quite as exhausting, schedule-demolishing and lifestyle changing. 
Wonderful, beautiful, miraculous? You bet. But also terrifying 
at times. Yes, that owner's manual certainly would have helped. 

Enter the National Naval Medical Center's New Parent Support 

The team consists of Family Support Counselor Rebecca 
Schwab, Community Health Nurse Angle Nolan and Social Services 
Assistant Portia Taylor, and they are all here to help parents 
from the moment of conception right through to the child's fifth 
birthday . 

This is not therapy for people in trouble, although that is 
available. This is the opportunity for parents to get together, 
to ventilate and to make new friends who are in the same 
circumstances, all under the guidance of trained professionals .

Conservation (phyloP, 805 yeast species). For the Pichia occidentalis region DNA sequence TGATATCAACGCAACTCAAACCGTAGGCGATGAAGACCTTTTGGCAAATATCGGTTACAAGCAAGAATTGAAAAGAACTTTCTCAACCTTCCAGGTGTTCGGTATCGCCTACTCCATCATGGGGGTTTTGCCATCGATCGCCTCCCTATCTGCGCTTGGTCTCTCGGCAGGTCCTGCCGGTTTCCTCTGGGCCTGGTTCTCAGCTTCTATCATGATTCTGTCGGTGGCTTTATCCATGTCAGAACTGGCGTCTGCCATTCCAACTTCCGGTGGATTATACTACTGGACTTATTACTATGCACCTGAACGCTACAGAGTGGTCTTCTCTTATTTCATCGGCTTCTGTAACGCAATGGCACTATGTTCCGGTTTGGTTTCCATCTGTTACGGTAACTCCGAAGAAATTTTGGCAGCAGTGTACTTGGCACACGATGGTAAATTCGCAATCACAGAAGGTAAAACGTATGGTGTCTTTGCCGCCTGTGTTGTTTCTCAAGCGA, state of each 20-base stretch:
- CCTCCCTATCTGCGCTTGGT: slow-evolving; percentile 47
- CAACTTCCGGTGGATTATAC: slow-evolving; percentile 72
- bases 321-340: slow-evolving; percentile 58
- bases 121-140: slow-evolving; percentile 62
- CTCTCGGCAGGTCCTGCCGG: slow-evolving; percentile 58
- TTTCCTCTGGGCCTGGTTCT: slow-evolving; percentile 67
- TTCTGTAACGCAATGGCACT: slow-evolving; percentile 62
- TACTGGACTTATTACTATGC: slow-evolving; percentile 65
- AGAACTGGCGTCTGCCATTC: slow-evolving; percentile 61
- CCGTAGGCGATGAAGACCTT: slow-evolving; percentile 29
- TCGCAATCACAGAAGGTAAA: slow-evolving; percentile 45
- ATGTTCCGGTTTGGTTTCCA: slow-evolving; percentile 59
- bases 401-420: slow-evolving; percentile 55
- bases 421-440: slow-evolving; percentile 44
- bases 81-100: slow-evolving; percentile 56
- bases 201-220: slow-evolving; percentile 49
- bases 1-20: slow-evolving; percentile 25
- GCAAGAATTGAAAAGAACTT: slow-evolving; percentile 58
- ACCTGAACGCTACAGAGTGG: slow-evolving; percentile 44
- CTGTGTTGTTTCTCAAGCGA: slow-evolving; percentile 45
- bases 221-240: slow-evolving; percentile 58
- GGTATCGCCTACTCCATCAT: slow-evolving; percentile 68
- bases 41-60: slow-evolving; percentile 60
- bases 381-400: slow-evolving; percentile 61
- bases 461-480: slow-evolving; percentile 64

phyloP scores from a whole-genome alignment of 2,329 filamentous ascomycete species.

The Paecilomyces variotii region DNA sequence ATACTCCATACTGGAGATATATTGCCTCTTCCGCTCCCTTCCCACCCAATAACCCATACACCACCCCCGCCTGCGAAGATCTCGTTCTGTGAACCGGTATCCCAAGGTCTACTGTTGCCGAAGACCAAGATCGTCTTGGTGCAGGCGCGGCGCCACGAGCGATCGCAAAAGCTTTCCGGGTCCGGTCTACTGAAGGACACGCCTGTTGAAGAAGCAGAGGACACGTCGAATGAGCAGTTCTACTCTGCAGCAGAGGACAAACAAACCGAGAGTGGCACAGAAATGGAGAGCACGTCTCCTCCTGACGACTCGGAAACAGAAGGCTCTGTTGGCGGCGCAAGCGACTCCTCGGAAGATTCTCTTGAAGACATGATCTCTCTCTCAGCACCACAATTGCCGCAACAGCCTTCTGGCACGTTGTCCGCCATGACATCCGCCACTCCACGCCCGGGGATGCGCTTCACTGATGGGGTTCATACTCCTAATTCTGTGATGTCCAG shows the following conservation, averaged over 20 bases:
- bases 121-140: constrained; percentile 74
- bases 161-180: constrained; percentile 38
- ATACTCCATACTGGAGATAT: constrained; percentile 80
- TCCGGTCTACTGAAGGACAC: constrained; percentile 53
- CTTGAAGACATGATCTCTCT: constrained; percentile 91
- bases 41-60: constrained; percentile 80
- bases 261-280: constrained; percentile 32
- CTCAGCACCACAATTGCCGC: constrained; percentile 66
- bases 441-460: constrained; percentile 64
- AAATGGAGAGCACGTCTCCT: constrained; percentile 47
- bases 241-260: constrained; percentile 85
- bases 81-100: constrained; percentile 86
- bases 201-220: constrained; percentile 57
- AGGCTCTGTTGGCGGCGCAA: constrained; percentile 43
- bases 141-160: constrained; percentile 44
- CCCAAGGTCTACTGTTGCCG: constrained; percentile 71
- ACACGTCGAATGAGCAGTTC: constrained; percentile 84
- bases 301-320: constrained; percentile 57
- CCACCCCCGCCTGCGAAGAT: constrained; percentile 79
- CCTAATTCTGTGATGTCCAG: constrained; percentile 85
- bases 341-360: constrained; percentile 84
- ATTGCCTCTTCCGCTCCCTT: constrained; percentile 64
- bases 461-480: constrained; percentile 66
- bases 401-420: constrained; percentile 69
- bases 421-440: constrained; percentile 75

So, you are not alone, and that is sometimes all it takes to 
get through the rough times. 

According to the fact sheet put out by the support team, it 
is a "professional team which provides supportive and caring 
services to expectant families with children, and new parents . 
This supportive team was established to assist new parents in 
coping with the demands of parenthood and military life; to 
increase their parenting knowledge and skills; and to enhance the 
lives of newborns and all military children. " 

That means they're here to help. 

The support team is very well aware of the unique problems 
military families face . . . separations , isolation, post- 

deployment reunions, to name but a few . . . and has tailored its 
program specifically to the resultant needs. 

Nolan said, "Many of our clients are enlisted, don't have 
much money, feel isolated and are subject to the stress of 
military moving. It is especially hard to get adjusted with a 
brand new baby in the family. Programs similar to ours have been 
found to significantly reduce the rate of abuse and neglect in 
families being served. " 

Schwab pointed out that the purpose of the program is not to 
deal with cases of abuse, but to prevent it. New parents are not